In a perfect world, we would only be judged solely on our character, skill sets, competencies, and performance. But at a base level, most people will very quickly attempt to discern whether you are a person of significance or insignificance.

Let me be transparent and use my personal situation as an example. I actually prefer to play to the middle in that I am neither understated nor overstated, but I am comfortable with who I am and my approach to my clients. I will always attempt to put my best foot forward, but like me, love me, or hate me, I simply won’t feign appearances to win business.

What you see is what you get. I want to be respected, not liked. The advice I give to my clients is to be true to yourself, and authentic in your approach to creating a great first impression.

While much is often said about first impressions, subsequent impressions are made as well, and these computations are made at lightning speed. Researchers from Stern Business School at New York University found that we make eleven major decisions about one another in the first seven seconds of meeting.

Here’s the thing – it is not about how much you spend or spin, but the authenticity, integrity, and appropriateness of how you manage yourself that matters. When who you are on the inside is completely congruous with who you portray yourself to be on the outside you’ll find that life will just seem a bit more enjoyable. Disingenuous and insincere positioning may get your foot in the door, but when the door slams into your backside as your relationship blows up, it’s your own fault.

Without making a positive and lasting first impression, you may struggle to advance in business. While you can’t stop people from making snap decisions, they say ‘don’t go back’, but what about returning and making a ‘second impression’? Jose Mourinho has done just that, and will he create as much impact second time around?

It will warm many hearts to see Jose Mourinho presiding over cataclysmic failure in a second spell as manager of Chelsea, but sadly, the money-fuelled stratification of top-level English football is such that failure for Chelsea is unlikely.

History suggests lightening doesn’t strike twice, but it scarcely needs saying that having spent more than a decade being run on the impulse of an uncommunicative Russian oligarch with a mysteriously acquired fortune, Mourinho knows that initial impact on his return to Chelsea counts.

The rehiring of Mourinho may turn out fine on the pitch for the short-term, but it looks like another symbol of an organisation whirling in every decreasing circles, saved from the consequences of its vanity only by that of a so far reliable pipeline of cash. The fact that there was no call to Mourinho from either Manchester club says a lot.

Chelsea has burned managers – seven – at the same rate as cash since Mourinho left, an admission of failure to construct a plan for the club beyond a season at a time. Consequently, this left the field of candidates limited to such an extent that he became almost their only plausible remaining option.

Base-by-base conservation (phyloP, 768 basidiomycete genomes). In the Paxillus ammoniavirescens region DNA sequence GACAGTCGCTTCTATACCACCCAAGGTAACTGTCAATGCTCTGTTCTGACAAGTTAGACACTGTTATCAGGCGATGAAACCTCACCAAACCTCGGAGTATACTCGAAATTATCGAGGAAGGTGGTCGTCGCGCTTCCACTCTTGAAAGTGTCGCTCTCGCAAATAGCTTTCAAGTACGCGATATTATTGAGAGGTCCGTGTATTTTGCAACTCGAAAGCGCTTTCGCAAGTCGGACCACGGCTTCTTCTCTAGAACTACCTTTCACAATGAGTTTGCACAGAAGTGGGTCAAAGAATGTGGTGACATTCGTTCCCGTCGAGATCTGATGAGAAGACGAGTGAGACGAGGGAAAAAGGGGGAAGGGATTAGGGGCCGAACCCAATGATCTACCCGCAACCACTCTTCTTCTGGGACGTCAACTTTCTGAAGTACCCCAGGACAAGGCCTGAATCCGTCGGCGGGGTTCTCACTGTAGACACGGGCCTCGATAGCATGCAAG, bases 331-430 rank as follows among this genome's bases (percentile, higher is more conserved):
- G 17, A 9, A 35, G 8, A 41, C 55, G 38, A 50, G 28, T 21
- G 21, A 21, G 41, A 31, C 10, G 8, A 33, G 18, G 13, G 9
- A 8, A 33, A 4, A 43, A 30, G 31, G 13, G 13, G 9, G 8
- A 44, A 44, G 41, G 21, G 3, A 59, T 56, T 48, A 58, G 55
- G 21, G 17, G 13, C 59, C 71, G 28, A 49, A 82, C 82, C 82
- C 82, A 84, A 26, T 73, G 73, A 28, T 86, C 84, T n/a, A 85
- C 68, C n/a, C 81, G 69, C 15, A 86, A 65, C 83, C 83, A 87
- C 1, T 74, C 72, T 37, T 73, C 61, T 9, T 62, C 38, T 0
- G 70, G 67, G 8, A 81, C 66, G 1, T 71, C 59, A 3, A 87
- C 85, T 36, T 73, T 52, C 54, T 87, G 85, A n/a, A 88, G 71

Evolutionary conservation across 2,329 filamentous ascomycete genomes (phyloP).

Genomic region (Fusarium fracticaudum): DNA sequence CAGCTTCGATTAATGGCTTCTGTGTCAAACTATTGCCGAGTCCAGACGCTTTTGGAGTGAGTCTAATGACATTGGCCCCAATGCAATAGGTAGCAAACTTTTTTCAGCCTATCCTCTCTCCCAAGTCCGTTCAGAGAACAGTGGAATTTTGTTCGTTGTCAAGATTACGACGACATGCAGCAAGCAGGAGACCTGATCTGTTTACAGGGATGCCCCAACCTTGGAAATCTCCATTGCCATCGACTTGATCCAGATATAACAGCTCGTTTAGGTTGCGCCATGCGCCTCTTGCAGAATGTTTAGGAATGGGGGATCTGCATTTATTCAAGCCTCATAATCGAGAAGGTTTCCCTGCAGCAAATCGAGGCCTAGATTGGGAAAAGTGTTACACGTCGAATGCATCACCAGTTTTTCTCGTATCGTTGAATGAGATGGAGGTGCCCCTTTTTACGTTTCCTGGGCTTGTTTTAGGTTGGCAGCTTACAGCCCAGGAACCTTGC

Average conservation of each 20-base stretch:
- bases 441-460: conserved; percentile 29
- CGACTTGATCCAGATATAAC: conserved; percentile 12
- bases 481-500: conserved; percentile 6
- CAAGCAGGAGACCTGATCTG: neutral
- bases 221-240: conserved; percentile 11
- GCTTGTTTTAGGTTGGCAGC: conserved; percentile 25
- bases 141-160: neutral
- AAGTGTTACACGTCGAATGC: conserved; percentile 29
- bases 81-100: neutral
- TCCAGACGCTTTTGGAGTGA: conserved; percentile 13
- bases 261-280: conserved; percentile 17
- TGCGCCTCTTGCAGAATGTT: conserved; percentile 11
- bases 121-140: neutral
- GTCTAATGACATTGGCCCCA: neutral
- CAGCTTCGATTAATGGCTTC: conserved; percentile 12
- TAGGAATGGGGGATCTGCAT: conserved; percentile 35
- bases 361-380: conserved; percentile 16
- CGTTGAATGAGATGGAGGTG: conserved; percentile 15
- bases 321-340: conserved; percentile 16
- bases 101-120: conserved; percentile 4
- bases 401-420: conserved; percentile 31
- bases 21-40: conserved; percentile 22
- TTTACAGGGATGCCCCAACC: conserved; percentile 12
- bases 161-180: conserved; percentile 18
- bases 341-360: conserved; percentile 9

Mourinho’s magnificent progress during the last 10 years — from Porto to Real Madrid – shows that he is one of the greatest managers of his age. But his naked hankering for adoration is his tragic flaw. Stroking his ego, by Chelsea’s fans and perhaps their insatiable owner too, Mourinho’s tenure now feels like a golden age worth reviving. For Mourinho himself, it represents a timely return to an old flame.

Now, common wisdom would suggest that getting back with an ex is a terrible idea, or at best a short-term hook-up. Usually it ends with everyone remembering why things didn’t work out first time round.

I see no reason why this won’t happen again. Mourinho’s return will be a far better sop for his ego than it will be a solution for Chelsea, whose problems are structural rather than managerial, on account of the owner being hard to please.

As I recall, Mourinho left Chelsea because of the incompatible demands of relentless winning on all fronts with the desire to meddle on the part of the owner. There may have been love on the terraces. But there was not so much of it in the boardroom.

But back to Mark Carney. Media interviews will enable us to assess whether the research of Willis and Todorov, and others, rings true, but since being named as Mervyn King’s successor six months ago, he has been continually hailed as a saviour for the British economy.

When it was pointed out to George Osborne that the Office for Budget Responsibility had forecast that the measures included in his most recent Budget would have no impact on the level of GDP, he replied that the estimate did not take into account the changes that Mr Carney would make. He is banking on Carney to deliver the recovery that he has not.

First impressions matter, but substance has the final word. If you had never seen or heard of Einstein, the first time you saw him your impression would most likely be negative. Now his face is associated with genius, not madness because he is the person who has come to define what genius is.

The problem is that few of us are Einsteins and we often don’t get the chance to rectify a negative first impression. Let’s hope Carney does make a great first impression, and stimulates growth. As for Mourinho, the only second coming that ever impressed me was The Stone Roses, with their eponymously titled second album, The Second Coming.